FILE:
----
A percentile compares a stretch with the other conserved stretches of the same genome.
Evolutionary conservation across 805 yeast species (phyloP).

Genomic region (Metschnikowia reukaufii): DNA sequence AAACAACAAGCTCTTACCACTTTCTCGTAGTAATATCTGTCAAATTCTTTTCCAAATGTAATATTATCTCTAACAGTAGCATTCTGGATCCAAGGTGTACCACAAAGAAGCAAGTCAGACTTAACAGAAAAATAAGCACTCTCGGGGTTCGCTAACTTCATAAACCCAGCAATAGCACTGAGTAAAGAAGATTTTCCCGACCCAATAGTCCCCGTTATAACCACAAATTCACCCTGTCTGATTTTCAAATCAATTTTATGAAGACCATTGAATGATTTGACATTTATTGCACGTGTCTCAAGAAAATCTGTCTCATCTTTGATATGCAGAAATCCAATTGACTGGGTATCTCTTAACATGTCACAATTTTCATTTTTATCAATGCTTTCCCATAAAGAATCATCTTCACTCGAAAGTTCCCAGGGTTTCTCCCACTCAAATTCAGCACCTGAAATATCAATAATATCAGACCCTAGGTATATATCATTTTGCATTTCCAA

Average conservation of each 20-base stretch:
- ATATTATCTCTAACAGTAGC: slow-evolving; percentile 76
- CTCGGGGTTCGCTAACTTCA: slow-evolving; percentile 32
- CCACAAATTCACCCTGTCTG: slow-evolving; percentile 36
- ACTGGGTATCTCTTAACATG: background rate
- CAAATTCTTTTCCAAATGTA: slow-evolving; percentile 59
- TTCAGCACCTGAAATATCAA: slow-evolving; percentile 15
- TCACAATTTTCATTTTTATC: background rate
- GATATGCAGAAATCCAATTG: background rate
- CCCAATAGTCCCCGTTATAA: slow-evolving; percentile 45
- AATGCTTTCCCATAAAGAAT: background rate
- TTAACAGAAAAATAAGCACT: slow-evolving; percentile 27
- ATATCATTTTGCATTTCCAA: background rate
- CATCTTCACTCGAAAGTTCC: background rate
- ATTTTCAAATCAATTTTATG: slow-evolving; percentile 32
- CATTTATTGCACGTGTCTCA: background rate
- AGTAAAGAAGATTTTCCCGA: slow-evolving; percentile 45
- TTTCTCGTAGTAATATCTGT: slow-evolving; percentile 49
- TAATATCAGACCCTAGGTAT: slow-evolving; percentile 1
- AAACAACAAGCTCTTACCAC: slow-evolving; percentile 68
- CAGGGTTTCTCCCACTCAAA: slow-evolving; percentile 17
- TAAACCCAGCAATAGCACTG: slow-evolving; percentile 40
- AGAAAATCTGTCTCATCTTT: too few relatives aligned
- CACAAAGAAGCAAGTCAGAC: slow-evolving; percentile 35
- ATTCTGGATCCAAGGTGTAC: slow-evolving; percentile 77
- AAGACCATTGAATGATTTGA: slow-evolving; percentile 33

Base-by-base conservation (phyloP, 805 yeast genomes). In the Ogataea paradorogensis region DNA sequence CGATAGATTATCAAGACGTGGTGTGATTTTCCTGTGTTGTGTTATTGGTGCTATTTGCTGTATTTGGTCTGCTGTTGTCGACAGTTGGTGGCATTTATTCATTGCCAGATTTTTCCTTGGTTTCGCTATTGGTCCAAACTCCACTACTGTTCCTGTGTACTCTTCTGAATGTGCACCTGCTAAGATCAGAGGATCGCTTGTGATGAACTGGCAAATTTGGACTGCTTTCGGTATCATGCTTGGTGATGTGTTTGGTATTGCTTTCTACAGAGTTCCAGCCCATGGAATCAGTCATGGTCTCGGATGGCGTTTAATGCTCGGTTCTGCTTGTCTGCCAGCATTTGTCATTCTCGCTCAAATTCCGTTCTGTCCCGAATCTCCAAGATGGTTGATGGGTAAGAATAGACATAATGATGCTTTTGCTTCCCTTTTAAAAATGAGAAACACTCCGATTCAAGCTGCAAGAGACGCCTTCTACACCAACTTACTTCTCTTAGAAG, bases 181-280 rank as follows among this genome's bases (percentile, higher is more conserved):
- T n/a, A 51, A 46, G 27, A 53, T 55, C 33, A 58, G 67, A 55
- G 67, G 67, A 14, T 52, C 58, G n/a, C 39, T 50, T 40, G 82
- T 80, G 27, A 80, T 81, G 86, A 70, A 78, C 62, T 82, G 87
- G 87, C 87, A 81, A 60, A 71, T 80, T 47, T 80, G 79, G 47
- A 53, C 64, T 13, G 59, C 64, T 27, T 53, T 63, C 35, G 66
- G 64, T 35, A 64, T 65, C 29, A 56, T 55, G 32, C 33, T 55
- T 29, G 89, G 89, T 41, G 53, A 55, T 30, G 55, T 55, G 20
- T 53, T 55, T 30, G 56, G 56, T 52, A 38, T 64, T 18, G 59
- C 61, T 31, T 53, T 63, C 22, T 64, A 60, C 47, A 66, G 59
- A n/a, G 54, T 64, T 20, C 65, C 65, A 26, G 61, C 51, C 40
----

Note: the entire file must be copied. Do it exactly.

A percentile compares a stretch with the other conserved stretches of the same genome.
Evolutionary conservation across 805 yeast species (phyloP).

Genomic region (Metschnikowia reukaufii): DNA sequence AAACAACAAGCTCTTACCACTTTCTCGTAGTAATATCTGTCAAATTCTTTTCCAAATGTAATATTATCTCTAACAGTAGCATTCTGGATCCAAGGTGTACCACAAAGAAGCAAGTCAGACTTAACAGAAAAATAAGCACTCTCGGGGTTCGCTAACTTCATAAACCCAGCAATAGCACTGAGTAAAGAAGATTTTCCCGACCCAATAGTCCCCGTTATAACCACAAATTCACCCTGTCTGATTTTCAAATCAATTTTATGAAGACCATTGAATGATTTGACATTTATTGCACGTGTCTCAAGAAAATCTGTCTCATCTTTGATATGCAGAAATCCAATTGACTGGGTATCTCTTAACATGTCACAATTTTCATTTTTATCAATGCTTTCCCATAAAGAATCATCTTCACTCGAAAGTTCCCAGGGTTTCTCCCACTCAAATTCAGCACCTGAAATATCAATAATATCAGACCCTAGGTATATATCATTTTGCATTTCCAA

Average conservation of each 20-base stretch:
- ATATTATCTCTAACAGTAGC: slow-evolving; percentile 76
- CTCGGGGTTCGCTAACTTCA: slow-evolving; percentile 32
- CCACAAATTCACCCTGTCTG: slow-evolving; percentile 36
- ACTGGGTATCTCTTAACATG: background rate
- CAAATTCTTTTCCAAATGTA: slow-evolving; percentile 59
- TTCAGCACCTGAAATATCAA: slow-evolving; percentile 15
- TCACAATTTTCATTTTTATC: background rate
- GATATGCAGAAATCCAATTG: background rate
- CCCAATAGTCCCCGTTATAA: slow-evolving; percentile 45
- AATGCTTTCCCATAAAGAAT: background rate
- TTAACAGAAAAATAAGCACT: slow-evolving; percentile 27
- ATATCATTTTGCATTTCCAA: background rate
- CATCTTCACTCGAAAGTTCC: background rate
- ATTTTCAAATCAATTTTATG: slow-evolving; percentile 32
- CATTTATTGCACGTGTCTCA: background rate
- AGTAAAGAAGATTTTCCCGA: slow-evolving; percentile 45
- TTTCTCGTAGTAATATCTGT: slow-evolving; percentile 49
- TAATATCAGACCCTAGGTAT: slow-evolving; percentile 1
- AAACAACAAGCTCTTACCAC: slow-evolving; percentile 68
- CAGGGTTTCTCCCACTCAAA: slow-evolving; percentile 17
- TAAACCCAGCAATAGCACTG: slow-evolving; percentile 40
- AGAAAATCTGTCTCATCTTT: too few relatives aligned
- CACAAAGAAGCAAGTCAGAC: slow-evolving; percentile 35
- ATTCTGGATCCAAGGTGTAC: slow-evolving; percentile 77
- AAGACCATTGAATGATTTGA: slow-evolving; percentile 33

Base-by-base conservation (phyloP, 805 yeast genomes). In the Ogataea paradorogensis region DNA sequence CGATAGATTATCAAGACGTGGTGTGATTTTCCTGTGTTGTGTTATTGGTGCTATTTGCTGTATTTGGTCTGCTGTTGTCGACAGTTGGTGGCATTTATTCATTGCCAGATTTTTCCTTGGTTTCGCTATTGGTCCAAACTCCACTACTGTTCCTGTGTACTCTTCTGAATGTGCACCTGCTAAGATCAGAGGATCGCTTGTGATGAACTGGCAAATTTGGACTGCTTTCGGTATCATGCTTGGTGATGTGTTTGGTATTGCTTTCTACAGAGTTCCAGCCCATGGAATCAGTCATGGTCTCGGATGGCGTTTAATGCTCGGTTCTGCTTGTCTGCCAGCATTTGTCATTCTCGCTCAAATTCCGTTCTGTCCCGAATCTCCAAGATGGTTGATGGGTAAGAATAGACATAATGATGCTTTTGCTTCCCTTTTAAAAATGAGAAACACTCCGATTCAAGCTGCAAGAGACGCCTTCTACACCAACTTACTTCTCTTAGAAG, bases 181-280 rank as follows among this genome's bases (percentile, higher is more conserved):
- T n/a, A 51, A 46, G 27, A 53, T 55, C 33, A 58, G 67, A 55
- G 67, G 67, A 14, T 52, C 58, G n/a, C 39, T 50, T 40, G 82
- T 80, G 27, A 80, T 81, G 86, A 70, A 78, C 62, T 82, G 87
- G 87, C 87, A 81, A 60, A 71, T 80, T 47, T 80, G 79, G 47
- A 53, C 64, T 13, G 59, C 64, T 27, T 53, T 63, C 35, G 66
- G 64, T 35, A 64, T 65, C 29, A 56, T 55, G 32, C 33, T 55
- T 29, G 89, G 89, T 41, G 53, A 55, T 30, G 55, T 55, G 20
- T 53, T 55, T 30, G 56, G 56, T 52, A 38, T 64, T 18, G 59
- C 61, T 31, T 53, T 63, C 22, T 64, A 60, C 47, A 66, G 59
- A n/a, G 54, T 64, T 20, C 65, C 65, A 26, G 61, C 51, C 40